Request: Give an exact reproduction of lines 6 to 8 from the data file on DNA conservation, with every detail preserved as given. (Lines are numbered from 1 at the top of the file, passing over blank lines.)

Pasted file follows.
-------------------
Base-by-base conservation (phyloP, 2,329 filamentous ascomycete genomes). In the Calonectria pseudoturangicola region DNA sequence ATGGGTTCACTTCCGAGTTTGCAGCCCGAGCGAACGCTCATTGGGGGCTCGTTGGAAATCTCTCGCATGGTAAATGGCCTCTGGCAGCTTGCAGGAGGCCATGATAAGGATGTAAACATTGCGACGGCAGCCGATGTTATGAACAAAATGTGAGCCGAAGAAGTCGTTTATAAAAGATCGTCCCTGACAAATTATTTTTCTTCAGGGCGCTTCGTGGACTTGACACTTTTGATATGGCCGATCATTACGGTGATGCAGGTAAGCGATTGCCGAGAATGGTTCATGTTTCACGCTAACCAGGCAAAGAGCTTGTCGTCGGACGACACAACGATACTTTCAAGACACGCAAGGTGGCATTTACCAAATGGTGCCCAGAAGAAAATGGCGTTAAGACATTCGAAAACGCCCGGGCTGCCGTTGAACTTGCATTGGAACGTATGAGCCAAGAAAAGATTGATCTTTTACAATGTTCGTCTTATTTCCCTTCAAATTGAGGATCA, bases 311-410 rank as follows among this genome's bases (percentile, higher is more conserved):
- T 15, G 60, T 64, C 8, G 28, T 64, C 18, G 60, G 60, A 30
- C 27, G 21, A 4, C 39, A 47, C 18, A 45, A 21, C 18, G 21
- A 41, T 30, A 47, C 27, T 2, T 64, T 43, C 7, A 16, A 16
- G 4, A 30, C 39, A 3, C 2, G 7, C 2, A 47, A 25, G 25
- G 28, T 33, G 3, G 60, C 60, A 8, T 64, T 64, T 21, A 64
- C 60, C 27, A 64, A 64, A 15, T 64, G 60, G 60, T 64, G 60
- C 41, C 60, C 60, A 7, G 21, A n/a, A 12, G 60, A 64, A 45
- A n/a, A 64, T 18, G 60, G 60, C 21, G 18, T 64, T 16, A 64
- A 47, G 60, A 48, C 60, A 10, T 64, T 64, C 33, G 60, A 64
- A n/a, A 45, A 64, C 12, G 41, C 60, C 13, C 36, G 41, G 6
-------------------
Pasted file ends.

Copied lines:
- G 28, T 33, G 3, G 60, C 60, A 8, T 64, T 64, T 21, A 64
- C 60, C 27, A 64, A 64, A 15, T 64, G 60, G 60, T 64, G 60
- C 41, C 60, C 60, A 7, G 21, A n/a, A 12, G 60, A 64, A 45